In order to protect children’s health, the Congolese government, UNICEF and their partners have organised the Children’s Health Days.
This is an event organised twice per year, during which children are offered a bundle of services which play a major role in their health. These undertakings take place from the 24th to the 28th of June 2014 in health centres and other sites (parishes, schools…) selected for these activities.
We, Angélique and Nathan, Child Reporters in Kinshasa, went on the field in the Ngaba community in order to find out about the situation.
The Mother and Child General Hospital
There were four tables on which worked healthcare workers, each in their field. The workers themselves, prefer the term POST.
The first post is that of sorting, and the worker is called a sorter; he is the one who receives children that arrive and indicates the service where they need to go. Usually, he is alone at his table.
The second post is that of de-worming with mebendazole. This helps to fight against intestinal worms and protects against anaemia. At this post, there is only one person: the community worker.
This is also where children receive the poliomyelitis vaccine and supplementation in Vitamin A, which helps to reinforce protection against infectious diseases, stimulates growth, and prevents malnutrition and blindness. Danilo Miakala, head doctor of the Ngaba health zone, explained to us:
We give children a Vitamin A supplement, but originally this vitamin is found in fruits and vegetables such as carrots, dairy products, eggs, milk, breast milk, etc.
The third post is occupied by two persons, nurses who offer the measles vaccine.
When we asked her why she came to get her children vaccinated, Mrs Bijoux replied: “You will only have yourself to blame when your child becomes handicapped since you refuse to get him vaccinated today.”
The last post is for the Pointer, who checks that the child has received all the care indicated by the sorter, and records the number of children.
Saint Adrien Parish
At this second site, there were insufficient tables, but the healthcare workers were present in force, all working at the same table. “I came here to get vaccinated so that I can avoid illnesses,” explained Anastasia, a little girl who was waiting her turn.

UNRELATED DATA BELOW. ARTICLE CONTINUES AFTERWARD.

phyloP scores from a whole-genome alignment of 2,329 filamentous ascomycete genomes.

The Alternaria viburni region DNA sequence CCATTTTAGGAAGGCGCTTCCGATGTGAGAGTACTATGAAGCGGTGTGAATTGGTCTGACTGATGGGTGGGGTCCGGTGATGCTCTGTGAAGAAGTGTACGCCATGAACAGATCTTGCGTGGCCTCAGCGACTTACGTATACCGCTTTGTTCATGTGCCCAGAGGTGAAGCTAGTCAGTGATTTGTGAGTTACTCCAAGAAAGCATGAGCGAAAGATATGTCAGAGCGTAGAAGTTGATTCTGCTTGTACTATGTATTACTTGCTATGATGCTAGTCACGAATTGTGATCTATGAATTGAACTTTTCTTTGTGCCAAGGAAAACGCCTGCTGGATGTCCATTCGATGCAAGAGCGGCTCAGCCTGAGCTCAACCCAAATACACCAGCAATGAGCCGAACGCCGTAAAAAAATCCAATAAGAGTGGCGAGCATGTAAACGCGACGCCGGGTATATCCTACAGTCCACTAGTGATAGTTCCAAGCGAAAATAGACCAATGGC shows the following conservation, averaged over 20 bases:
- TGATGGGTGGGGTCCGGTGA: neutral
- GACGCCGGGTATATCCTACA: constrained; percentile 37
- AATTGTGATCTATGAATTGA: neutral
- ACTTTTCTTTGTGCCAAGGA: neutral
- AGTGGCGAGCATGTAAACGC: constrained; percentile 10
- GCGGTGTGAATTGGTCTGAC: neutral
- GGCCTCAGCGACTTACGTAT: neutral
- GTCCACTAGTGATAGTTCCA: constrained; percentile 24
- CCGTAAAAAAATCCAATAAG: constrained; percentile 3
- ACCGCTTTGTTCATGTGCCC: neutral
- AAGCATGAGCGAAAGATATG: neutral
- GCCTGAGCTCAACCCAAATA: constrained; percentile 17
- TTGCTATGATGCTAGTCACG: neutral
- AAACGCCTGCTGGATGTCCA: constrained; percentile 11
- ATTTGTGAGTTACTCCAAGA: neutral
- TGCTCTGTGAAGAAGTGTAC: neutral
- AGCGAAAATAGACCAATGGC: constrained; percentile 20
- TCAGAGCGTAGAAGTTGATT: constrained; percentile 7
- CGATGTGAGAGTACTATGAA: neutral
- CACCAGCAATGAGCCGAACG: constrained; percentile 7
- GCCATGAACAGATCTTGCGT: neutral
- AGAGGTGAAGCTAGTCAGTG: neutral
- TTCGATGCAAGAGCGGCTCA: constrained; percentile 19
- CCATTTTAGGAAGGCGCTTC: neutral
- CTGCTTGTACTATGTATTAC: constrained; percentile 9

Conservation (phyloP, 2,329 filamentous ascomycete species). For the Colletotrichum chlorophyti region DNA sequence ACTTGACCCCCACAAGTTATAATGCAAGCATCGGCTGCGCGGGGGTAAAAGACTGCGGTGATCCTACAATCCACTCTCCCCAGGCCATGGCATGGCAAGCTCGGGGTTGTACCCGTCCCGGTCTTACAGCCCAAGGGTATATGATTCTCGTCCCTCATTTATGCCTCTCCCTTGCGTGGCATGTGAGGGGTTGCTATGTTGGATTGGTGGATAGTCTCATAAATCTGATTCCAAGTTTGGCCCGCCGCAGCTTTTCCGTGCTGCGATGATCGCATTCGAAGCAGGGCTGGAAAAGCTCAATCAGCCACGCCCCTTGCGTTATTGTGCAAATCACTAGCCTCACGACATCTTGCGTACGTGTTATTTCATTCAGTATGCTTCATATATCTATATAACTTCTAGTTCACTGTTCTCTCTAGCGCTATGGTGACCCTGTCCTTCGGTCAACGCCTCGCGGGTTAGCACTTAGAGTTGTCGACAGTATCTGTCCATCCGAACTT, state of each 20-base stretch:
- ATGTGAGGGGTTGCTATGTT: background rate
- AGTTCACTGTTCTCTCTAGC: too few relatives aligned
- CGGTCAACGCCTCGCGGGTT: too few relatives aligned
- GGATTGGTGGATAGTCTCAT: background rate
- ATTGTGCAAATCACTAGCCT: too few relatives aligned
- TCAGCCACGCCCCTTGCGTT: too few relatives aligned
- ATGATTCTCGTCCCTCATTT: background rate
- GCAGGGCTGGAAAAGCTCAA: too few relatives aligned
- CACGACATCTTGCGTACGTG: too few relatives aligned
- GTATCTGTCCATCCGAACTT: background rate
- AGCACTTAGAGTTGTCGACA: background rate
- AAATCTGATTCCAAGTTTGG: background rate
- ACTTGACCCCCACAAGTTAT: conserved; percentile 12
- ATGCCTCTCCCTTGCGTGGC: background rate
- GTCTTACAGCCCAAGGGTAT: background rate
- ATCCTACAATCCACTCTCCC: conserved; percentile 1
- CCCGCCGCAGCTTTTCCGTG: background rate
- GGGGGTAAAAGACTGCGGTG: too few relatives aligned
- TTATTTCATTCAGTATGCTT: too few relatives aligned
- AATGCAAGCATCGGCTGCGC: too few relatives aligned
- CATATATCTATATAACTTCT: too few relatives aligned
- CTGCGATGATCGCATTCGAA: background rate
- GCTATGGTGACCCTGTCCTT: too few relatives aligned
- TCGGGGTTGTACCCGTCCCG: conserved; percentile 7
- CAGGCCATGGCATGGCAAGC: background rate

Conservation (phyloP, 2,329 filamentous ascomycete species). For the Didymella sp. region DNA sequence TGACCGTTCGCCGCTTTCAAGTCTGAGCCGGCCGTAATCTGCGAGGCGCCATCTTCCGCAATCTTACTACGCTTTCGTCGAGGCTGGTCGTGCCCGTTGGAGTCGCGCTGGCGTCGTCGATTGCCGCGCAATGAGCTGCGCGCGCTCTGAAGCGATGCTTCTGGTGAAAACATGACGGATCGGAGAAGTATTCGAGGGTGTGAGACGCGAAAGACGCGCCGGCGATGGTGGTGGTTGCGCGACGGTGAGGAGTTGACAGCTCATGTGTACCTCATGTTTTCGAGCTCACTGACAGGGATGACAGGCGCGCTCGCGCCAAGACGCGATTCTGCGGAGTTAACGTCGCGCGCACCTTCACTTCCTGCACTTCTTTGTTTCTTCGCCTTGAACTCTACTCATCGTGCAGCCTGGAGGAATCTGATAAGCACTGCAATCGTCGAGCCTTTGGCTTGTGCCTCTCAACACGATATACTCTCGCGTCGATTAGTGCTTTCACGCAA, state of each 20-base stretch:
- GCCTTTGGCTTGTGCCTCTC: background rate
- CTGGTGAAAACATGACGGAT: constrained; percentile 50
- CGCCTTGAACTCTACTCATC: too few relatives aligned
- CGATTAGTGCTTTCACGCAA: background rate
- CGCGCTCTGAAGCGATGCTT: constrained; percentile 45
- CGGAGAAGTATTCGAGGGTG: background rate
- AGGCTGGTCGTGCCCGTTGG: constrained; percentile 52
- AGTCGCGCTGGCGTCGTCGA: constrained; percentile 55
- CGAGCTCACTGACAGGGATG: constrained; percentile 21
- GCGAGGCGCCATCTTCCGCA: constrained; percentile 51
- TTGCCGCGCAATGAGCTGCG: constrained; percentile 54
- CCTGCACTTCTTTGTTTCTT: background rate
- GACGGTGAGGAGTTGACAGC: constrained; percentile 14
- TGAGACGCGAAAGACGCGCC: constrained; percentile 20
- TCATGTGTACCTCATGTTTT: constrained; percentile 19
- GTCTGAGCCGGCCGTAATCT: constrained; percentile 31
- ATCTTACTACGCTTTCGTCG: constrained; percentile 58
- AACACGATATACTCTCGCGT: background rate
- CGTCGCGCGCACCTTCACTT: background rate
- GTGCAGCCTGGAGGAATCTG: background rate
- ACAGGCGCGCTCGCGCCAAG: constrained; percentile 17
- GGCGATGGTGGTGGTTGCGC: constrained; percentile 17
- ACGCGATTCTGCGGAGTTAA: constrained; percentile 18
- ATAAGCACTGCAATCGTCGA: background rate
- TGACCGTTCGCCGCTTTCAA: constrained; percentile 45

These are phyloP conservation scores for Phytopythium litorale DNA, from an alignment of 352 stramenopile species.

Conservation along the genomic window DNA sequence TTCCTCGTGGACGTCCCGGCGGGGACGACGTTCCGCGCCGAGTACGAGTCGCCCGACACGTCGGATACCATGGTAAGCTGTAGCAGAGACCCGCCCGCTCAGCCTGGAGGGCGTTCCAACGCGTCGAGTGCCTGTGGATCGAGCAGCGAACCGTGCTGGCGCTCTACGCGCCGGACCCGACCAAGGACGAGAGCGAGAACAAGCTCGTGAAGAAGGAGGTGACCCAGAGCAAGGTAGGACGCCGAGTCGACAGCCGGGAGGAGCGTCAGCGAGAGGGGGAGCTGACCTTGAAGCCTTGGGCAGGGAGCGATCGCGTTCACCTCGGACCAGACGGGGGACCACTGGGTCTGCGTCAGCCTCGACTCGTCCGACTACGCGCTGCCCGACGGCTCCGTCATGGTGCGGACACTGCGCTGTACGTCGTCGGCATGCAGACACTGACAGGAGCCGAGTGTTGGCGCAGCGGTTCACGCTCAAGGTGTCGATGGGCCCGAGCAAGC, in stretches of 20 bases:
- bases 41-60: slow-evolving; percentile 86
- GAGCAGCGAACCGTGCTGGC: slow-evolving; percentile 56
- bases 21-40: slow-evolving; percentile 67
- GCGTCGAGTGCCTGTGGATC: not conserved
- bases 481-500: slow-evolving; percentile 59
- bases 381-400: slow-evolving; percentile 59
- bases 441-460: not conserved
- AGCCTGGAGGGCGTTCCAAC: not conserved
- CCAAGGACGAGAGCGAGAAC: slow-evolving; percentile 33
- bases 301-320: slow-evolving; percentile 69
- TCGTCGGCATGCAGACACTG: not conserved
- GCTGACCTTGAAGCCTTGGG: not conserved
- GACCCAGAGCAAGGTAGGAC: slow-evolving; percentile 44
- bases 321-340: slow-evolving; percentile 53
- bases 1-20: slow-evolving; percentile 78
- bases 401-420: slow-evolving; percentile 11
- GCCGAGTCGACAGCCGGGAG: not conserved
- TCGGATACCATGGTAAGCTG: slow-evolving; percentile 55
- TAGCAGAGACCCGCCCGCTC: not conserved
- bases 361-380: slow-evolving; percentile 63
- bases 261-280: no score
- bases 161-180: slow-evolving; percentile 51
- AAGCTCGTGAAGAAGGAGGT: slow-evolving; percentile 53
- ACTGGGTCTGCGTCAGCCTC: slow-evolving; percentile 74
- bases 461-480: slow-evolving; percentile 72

Every site has a mobiliser. He walks the streets to inform each and everyone about the health days.
In addition to this, mobilisers go to households, and speak to mothers about breastfeeding in the hour following birth, very important as this equates to the child’s first vaccine and is a very rich source of antibodies.
The mobilisers also urge all parents to register births so that each of their children can be recognised by the state. Pauline, who came with her only daughter, told us that she never registered her child, but she could not say why. Mrs Anastasia on the other hand confirmed that she registered her four children with the state on time.
We, child reporters of Kinshasa, congratulate all these healthcare workers on their initiative. We urge all parents to ensure that all their children are breastfed after birth, registered with the state, receive enough vitamins, have no worms in their body and especially get vaccinated, because to vaccinate is to love, to vaccinate is to protect.
Photos: UNICEF RDC 2014 Justine Mounet
Translated from French by Anais Joseph
Nathan a 15 ans et il est au Collège Notre Dame du Congo à Kinshasa. Passionné de football, il joue milieu pour “organiser le jeu”. Plus tard, il veut être un avocat reconnu et travailler pour la Cour Pénale Internationale. Sa devise: “Que tous nous soyons un!”
Nathan is 15 years old. He studies at Collège Notre Dame du Congo in Kinshasa. passionate about football, he plays middle to "organize the game". He wants to become a renowned lawyer and work for the International Criminal Court. His watchword: “That we all are one”.
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